Before worrying, or even penalizing, we mustn’t overlook the fact that these initiatives — whether we like it or not — inevitably have a stigmatizing aspect: they point the finger at suburban and rural populations using diesel vehicles (often the working classes) as being responsible for pollution and global warming. They perpetuate the stereotypes that pit the bicycle-riding urbanites against the diesel-powered country folk. When we analyze the way they are received in the public opinion by clusters, we have to admit that these points of conflict are likely to encourage the electoral alliance of the small conservative right with a large faction of the anti-system working classes, forming an ecological backlash that could contribute to reconfiguring European political systems.

Conclusion: the coming showdown

There are several lessons to be drawn from these figures and studies. First and foremost, and most regrettably, they show that the ecological transition does not enjoy consensus. On the other hand, the data we have presented helps us to understand why ecology is increasingly divisive, and why it is likely to be even more so in the years to come.

It is increasingly divisive because it comes up against interests and inherently involves transforming lifestyles, which a non-negligible proportion of the population rejects. As we have seen, the majority of individuals are not “ready” to contribute — or for the most part not very much — to reducing the intensity of climate change. As a result, those who feel — whether correctly or incorrectly — the most threatened by the phasing out of internal combustion vehicles, by possible fuel taxes, by the installation of wind farms, or simply stigmatized by their (suburban) lifestyle, will be more likely to identify with rhetoric and positions hostile to transition policies.

But what our segmentation into value groups also shows is that our relationship with ecology is deeply rooted in more global divisions. It is therefore highly correlated with the opposition between multiculturalists and progressives, on the one hand, and conservatives and identitarians, on the other. All our results demonstrate that ecology is not an isolated issue, separate from other divisive issues that are scattered randomly across the social space. Ecology is therefore not a divide in itself in the sense that it imposes its own divisive logic independent of other existing divides. This is illustrated by the distribution of climate skepticism and climate relativism. There is virtually no climate skepticism or climate relativism in the most progressive groups, whereas these attitudes are widespread, as we have seen, in the most conservative and/or identitarian groups. The same type of relationship can be observed when it comes to acceptance of transition policies. Admittedly, most individuals are reluctant to contribute, and almost everyone finds it difficult to give up sources of satisfaction or pleasure, or even simply highly polluting habits, such as flying. But for roughly equal costs, values systems are determinant, as evidenced by the majority support of Multiculturalists for almost all measures aimed at decarbonization. Conversely, climate skeptics and climate relativists are, logically, the most radically opposed to any effort to combat climate change.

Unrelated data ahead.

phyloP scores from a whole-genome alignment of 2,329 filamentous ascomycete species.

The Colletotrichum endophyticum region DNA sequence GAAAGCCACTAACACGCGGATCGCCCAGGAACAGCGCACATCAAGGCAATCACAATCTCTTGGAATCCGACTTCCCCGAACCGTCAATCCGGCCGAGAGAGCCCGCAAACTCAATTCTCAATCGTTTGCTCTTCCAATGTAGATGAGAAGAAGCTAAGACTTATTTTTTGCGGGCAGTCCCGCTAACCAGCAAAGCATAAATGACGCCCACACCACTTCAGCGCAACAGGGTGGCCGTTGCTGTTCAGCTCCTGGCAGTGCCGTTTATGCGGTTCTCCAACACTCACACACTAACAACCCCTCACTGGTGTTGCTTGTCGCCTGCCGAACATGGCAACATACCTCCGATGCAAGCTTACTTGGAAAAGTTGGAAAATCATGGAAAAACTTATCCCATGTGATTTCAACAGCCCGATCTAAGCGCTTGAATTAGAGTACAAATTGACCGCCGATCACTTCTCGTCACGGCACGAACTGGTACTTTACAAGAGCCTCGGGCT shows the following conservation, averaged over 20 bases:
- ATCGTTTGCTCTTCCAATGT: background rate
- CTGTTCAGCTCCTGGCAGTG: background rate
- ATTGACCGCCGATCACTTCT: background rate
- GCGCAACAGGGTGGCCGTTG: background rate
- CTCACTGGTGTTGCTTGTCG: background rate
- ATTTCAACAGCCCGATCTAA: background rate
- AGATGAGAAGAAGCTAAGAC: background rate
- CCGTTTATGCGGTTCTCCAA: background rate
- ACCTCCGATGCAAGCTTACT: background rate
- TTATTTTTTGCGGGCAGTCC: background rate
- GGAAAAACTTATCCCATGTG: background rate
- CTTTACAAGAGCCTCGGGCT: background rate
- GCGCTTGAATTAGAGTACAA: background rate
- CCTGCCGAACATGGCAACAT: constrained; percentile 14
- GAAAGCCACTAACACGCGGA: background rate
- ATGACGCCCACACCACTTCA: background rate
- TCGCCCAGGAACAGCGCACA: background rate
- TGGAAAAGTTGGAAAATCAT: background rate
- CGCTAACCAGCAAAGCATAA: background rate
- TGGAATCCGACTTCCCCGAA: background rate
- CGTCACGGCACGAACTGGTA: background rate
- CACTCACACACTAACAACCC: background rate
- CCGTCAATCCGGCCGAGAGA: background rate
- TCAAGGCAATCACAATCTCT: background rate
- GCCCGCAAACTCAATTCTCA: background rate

All this helps to explain why climate-skeptic or climate-relativist positions are on the rise among right-wing populists. This (re)positioning along the new climate divide corresponds with a demand largely originating from within their original electoral coalition. This division is, in fact, well aligned with their other key dividing lines: anti-immigration, anti-Islam, anti-elites and even, to some extent, anti-system (cf. eco-complotism). It also offers a major advantage: it enables them to join forces with most of the traditional right-wing clusters. Indeed, because of their cultural conservatism and attachment to lifestyles that may seem stigmatized by environmentalist discourse, they are often even more hostile to transition policies than populist voters. What we are seeing is the emergence of a potential conservative coalition combining social conservatism, nativism and — this is new — climate skepticism or climate relativism.

On the other end of the spectrum, the clear divisions and alignment of conflicts should lead to the emergence of an equally powerful eco-progressive coalition. When it comes to identity and social issues, this coalition is completely opposite: tolerant of foreigners, progressive on social issues and, of course, eager to make climate change a public policy priority. In a country like France, the clusters that make it up are mostly from the political left (in all its stripes), but also in part from certain “moderate” segments. In order to prevail, it will have to make the ecological transition acceptable by integrating it into a global plan for a desirable society.

Whether we want it or not, the showdown between these two models seems hard to avoid, and the fate of the climate transition depends in part on its outcome.

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Jean-Yves Dormagen, When The Ecological Divide Becomes Impossible to Ignore. Why transition policies will increasingly shape European political systems, Jan 2024,